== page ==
This isn’t Florida or Texas, so I was a bit surprised when informed that my request of a local bookstore (that will remain unnamed) to stock my most recent book, The Journey of an Old White Dude in the Age of Black Lives Matter: A Primer,” was denied. The reason cited was that “We have a diverse customer base, and it is critical to us that all of our customers feel safe and welcome in our space. We work to ensure that no titles jump out to them as potentially aggressive or alienating.”
I’m not exactly sure who they believe the title might offend. Perhaps it could be that being written by an “old White dude”, might imply that it is an inherently racist book. On the other hand, they might be thinking that it might offend progressives and people of color because they believe the majority of writers on the subject of racism should be POC. That, however, is a point that I agree with and fully acknowledge. But there is only so much that POC can tell white folks about these issues, and I explicitly explain that I am writing specifically as one old White dude directly to other White folks, with a profound sense of respect and humility.
While I understand not wanting your customers to feel uncomfortable, but we’re talking a bookstore here. Bookstores are full of books. Books are about stories, ideas, philosophies, and theories. They are written to entertain, inform and yes, they sometimes challenge readers with controversial ideas or topics. And yes, taking on the issue of race in America can be challenging, particularly for us White folks. But the fact is, honest discussions of race should make us a bit uncomfortable. As I write in the book, it’s not necessarily a bad thing to be challenged and uncomfortable because feeling that way is the first step in the type of honest self-reflection resulting in growth that can eventually lead to behavioral change and progress. That’s what books have the capacity to do.
Further, we can’t keep books on racism written by Whites off the shelves because we are afraid people might get the wrong impression. We must be able to have discourse on racism from authors of all backgrounds and ethnicities. The burden of educating America on issues of race should not belong to POC alone. White folks must also share that burden.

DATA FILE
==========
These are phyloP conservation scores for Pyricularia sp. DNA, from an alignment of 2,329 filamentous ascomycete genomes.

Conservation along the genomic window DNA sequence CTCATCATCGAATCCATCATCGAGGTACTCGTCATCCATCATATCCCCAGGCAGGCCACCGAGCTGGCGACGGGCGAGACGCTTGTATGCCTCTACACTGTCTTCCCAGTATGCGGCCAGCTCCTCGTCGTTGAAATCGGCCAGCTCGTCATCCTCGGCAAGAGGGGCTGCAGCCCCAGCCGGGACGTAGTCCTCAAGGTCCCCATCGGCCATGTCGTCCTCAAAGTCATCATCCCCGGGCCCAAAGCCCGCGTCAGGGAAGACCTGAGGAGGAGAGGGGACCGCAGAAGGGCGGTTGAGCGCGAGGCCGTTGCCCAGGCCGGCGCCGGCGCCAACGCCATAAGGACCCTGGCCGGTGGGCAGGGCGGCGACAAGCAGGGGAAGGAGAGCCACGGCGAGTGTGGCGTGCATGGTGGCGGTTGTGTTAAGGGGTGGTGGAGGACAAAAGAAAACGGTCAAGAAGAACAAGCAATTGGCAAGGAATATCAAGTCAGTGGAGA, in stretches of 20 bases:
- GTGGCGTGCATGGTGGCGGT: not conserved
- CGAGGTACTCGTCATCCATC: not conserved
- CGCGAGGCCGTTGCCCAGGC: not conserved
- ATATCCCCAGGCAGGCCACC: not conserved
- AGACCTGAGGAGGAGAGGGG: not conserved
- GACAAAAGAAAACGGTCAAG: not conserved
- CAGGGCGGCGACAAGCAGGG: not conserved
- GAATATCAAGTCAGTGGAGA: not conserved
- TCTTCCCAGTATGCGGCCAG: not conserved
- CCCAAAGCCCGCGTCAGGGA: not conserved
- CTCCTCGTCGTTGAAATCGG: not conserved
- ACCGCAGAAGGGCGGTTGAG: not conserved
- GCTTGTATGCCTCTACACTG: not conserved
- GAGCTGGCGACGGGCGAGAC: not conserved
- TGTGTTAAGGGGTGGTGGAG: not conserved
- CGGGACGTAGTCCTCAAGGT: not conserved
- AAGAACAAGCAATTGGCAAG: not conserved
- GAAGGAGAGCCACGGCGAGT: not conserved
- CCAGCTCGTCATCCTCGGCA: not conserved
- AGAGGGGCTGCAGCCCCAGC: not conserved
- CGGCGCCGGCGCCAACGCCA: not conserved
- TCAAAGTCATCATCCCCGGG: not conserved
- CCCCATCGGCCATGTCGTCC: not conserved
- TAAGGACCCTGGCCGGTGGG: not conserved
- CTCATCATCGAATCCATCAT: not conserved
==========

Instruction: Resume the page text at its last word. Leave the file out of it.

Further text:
So here is the rub. Clearly, they didn’t read the book. They denied it based solely on the title and a brief description. Of any institution or business, a bookstore should be the last to judge a book by its cover.
If they would have read it, they would understand while yes, the book challenges the reader on contentious issues, in the end, it is a hopeful book. It is about possibilities and opportunities for progress. As I wrote in the Preface:
“We are all on a continuum regarding awareness, knowledge of, and commitment to racial justice. For each of us, it is a highly personal journey. My hope is that, wherever you are on that continuum, reading this book will help you move along that path, to impact in a positive way, your understanding of, and commitment to, racial justice….”
“…Despite contrary claims, I believe we Old White Dudes have the capacity to understand, evolve, and do what is needed to meet that challenge.
“We can do this!”
Perhaps it shouldn’t bother me that this store declined to carry my book. After all, there are plenty of other places to purchase it. Maybe it’s simply evidence that the issues covered are hitting their mark in challenging people to learn, grow, and evolve on issues relating to race in America. After all, that is the reason I wrote it.
So rather than being angry or disappointed, I am choosing to wear the fact that it is provocative enough to be “banned” as an unexpected badge of honor.